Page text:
The name Bodrum has changed many times over the years. The city was initially called Halikarnassos by the satrap Mausollos. After his death - in 352 BC – he was buried in the mausoleum which is one of the seven wonders of the ancient world. Halikarnassos eventually became Petronion, which then became Bodrum in Turkish. In the 1920s, Bodrum was so remote that it was used as a place of exile. Perhaps this is why the city attracted artists and bohemians and in the 1970s Bodrum developed into “Turkey’s St. Tropez” with a busy entertainment and night life. Numerous Turkish celebrities live in the holiday apartments in and around the city. The city centre is small and easy to negotiate and most things are within walking distance. The city’s main street runs parallel with the water and the sea is never far away in Bodrum. Even though Bodrum has developed into a jet-set favourite, it’s easy for the “ordinary” tourist to find the popular places in the city or the surrounding villages. In the shipyard, the traditional tirade and gulet boats are still built and these can be hired for short or long trips along the beautiful coastline.
Heredotus, known as the father of history, was born in Bodrum in 484 BC.- and he said that Bodrum had been founded by the Dorians. The next settlers were Carians and Lelegians. In the 6'th. century BC., the region came under Persian rule. Its most brilliant period was around 353. BC. when it was the capital of the Satrap of Caria (In this century it was famous for its trade, sailing and boatbuilding.) Artemisia who was a warrior-woman played a significant role in the protection of the Asian Union and she achieved fame by adopting a stance against Rhodes as the Admiral of the Carian fleet in 480 BC.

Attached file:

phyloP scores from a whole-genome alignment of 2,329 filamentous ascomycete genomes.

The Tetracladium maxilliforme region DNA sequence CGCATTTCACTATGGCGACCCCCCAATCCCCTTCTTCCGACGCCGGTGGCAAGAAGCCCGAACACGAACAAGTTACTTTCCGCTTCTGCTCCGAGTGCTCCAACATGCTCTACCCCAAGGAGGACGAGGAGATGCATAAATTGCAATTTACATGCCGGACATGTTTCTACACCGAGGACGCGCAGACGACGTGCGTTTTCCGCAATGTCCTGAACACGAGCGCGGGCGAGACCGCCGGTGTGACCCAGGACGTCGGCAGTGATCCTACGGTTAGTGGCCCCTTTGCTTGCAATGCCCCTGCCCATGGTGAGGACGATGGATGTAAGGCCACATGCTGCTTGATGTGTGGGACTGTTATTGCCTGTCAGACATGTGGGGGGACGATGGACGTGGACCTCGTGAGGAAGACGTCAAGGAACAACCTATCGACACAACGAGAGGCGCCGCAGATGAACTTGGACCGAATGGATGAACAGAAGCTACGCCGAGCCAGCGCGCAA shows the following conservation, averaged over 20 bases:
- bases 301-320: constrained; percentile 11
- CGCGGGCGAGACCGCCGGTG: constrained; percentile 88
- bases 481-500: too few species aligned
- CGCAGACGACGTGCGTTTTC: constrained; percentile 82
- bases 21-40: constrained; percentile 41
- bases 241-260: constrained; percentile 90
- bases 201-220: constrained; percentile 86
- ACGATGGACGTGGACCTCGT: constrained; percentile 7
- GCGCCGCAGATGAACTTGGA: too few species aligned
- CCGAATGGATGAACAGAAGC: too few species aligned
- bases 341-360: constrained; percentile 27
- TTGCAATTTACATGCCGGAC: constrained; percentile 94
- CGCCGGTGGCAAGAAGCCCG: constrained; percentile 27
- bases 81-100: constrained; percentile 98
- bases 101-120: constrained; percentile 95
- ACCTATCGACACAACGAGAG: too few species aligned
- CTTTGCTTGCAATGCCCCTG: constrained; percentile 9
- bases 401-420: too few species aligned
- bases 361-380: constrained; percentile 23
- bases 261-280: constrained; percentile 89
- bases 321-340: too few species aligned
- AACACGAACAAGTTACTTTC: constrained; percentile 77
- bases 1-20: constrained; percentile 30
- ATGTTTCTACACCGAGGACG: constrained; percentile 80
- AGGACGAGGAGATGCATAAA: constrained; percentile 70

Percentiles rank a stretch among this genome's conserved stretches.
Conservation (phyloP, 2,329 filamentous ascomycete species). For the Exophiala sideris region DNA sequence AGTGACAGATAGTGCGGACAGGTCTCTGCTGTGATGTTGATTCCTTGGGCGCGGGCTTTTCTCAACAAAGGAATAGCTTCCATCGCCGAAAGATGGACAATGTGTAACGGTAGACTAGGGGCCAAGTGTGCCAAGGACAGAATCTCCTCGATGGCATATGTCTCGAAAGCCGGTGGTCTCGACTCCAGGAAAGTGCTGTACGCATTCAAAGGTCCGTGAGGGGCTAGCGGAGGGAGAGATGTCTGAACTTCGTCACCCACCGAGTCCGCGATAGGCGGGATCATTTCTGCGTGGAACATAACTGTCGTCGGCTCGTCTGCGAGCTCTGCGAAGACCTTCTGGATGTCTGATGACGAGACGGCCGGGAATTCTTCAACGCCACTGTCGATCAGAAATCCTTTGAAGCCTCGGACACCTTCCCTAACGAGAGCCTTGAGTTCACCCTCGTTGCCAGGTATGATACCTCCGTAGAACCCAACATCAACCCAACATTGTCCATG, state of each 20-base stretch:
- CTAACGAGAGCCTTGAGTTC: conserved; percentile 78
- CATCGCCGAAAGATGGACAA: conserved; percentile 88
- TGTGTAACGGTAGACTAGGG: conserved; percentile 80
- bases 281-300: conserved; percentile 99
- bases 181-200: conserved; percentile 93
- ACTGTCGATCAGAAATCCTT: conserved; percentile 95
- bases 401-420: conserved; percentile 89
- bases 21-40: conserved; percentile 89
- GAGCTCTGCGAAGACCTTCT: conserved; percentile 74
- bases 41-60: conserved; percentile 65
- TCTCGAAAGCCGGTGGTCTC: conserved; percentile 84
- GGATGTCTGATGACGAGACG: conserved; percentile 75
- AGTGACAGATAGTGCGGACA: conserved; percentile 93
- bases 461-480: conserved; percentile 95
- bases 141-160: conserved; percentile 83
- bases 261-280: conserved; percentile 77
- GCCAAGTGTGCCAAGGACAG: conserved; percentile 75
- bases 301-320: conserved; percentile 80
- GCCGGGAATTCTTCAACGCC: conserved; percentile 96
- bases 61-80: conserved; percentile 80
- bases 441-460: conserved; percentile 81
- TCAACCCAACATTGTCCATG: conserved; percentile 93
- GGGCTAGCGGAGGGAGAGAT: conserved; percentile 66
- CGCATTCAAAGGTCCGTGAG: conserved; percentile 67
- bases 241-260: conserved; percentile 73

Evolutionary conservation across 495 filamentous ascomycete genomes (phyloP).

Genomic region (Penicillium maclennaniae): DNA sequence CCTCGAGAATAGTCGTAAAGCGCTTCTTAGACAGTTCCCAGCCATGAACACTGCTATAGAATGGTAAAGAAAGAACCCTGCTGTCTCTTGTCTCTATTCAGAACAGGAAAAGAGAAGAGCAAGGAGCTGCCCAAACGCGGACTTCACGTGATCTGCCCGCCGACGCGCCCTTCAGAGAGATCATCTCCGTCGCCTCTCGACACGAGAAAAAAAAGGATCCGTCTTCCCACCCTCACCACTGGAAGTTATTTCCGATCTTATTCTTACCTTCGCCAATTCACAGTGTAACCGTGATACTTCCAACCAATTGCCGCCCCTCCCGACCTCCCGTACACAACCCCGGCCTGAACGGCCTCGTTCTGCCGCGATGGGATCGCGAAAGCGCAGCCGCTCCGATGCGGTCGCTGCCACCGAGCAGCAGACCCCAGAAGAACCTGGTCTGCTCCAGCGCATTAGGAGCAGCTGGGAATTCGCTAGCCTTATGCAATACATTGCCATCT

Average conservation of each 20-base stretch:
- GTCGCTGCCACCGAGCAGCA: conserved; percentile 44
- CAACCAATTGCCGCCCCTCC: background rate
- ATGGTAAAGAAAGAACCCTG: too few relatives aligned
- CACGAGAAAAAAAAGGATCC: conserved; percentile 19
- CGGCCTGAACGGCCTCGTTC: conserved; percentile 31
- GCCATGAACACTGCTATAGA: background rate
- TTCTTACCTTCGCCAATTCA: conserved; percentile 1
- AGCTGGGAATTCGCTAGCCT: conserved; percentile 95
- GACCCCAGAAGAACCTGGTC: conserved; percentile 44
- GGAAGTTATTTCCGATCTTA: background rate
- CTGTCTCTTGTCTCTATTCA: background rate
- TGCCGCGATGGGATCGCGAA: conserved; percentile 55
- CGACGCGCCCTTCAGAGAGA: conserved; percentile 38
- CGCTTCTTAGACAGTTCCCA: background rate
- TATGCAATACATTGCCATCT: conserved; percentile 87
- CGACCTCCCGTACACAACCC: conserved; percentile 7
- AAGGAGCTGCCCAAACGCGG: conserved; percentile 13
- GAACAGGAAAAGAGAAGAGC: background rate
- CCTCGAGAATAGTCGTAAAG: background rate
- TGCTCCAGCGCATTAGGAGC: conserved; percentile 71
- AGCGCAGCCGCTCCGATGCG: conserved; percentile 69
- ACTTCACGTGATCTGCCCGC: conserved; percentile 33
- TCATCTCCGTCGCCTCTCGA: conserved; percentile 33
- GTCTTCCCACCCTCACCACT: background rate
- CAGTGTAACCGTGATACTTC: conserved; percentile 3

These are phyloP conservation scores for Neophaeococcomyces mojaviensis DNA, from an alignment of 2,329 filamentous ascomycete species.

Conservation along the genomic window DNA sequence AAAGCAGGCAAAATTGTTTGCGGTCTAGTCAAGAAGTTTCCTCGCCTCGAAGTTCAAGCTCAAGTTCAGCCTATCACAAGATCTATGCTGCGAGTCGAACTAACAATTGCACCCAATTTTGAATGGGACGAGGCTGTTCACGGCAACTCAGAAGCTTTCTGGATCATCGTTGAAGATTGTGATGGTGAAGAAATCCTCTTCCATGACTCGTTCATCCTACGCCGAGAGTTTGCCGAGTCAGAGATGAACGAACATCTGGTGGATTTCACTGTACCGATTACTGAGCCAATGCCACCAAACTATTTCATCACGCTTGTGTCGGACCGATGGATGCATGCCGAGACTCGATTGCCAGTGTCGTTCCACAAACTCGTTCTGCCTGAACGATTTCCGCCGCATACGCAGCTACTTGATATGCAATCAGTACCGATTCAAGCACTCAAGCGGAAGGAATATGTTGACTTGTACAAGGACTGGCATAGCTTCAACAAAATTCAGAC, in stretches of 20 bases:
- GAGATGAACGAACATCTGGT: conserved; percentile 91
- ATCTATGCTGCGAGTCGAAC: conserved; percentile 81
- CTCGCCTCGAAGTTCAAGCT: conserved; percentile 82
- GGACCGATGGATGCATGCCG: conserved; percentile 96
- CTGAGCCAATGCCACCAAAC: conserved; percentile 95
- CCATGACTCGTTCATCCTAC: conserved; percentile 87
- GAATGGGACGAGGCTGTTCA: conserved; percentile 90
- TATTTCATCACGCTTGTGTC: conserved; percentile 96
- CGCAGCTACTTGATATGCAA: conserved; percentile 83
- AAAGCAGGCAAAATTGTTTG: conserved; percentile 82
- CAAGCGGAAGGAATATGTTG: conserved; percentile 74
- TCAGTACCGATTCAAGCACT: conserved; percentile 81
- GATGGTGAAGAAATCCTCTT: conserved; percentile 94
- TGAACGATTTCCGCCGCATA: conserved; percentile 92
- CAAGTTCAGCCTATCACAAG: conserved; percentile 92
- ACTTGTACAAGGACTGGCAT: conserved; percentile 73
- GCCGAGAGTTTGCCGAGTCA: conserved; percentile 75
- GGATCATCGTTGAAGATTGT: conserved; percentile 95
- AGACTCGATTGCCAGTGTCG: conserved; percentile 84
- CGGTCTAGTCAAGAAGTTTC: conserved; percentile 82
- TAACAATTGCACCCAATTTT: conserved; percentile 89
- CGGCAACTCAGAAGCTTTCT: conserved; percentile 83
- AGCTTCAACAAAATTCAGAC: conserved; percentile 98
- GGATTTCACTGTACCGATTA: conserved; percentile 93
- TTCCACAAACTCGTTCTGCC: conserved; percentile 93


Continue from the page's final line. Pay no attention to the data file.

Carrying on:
The Mausoleum is Bodrums oldest antiquity and was built by Artemisia II in honour of her husband King Mausolos. It became one of the wonders of the ancient world, Mausoleum still is the general term for a large tomb. The entire structure stood at over 50 meters in height. The first reliefs from the Mausoleum reached the British Museum in London in 1846, these included frescos and other objects.
Bodrums first remembered literary character was Cevat Sakir, known as the 'Halicarnassus Fisherman' asked for the return of the Mausoleum parts to Bodrum in a letter adressed to the Queen of England, saying that such exquisite works of art were not finding their true place under the foggy and grey sky of London.
The letter he received in response stated as following:
"Thank you for reminding us of the matter, We have painted the ceiling where the Mausoleum is located in blue."
Bodrum around 1800
The most prominent feature of Bodrum is the castle of St. Peter.
The castle's origins date back to the knights of St. John
This group of expatriates began in the 11th century with a church and hospital in Jerusalem. Although belonging to he Catholic religion care was denied to no-one.
When the knights arrived they instructed their builders to remove all usable materials from the tomb of King Mausolos as the castle construction began in the 1400's.
The knights refered to the town as Mesy not knowing that they where in the ancient Halicarnassus
The fortress became known as the Castle of St. Peter, the Liberator, it served as the sole place of refugee for all Christians on the West Coast of Asia during the time of the crusades. For over a century the castle served as a stronghold in the knights community.
Under Turkish care the castle has undergone several uses including being a military base, a prison and a public bath but now it is one of the finest museums in this region
The theatre is another witness to the great past of Bodrum. Situated in the hillside over looking Bodrum this theatre whose capacity is around 13.000 was built during te Carian reign in the Hellenistic age (330 - 30 BC.)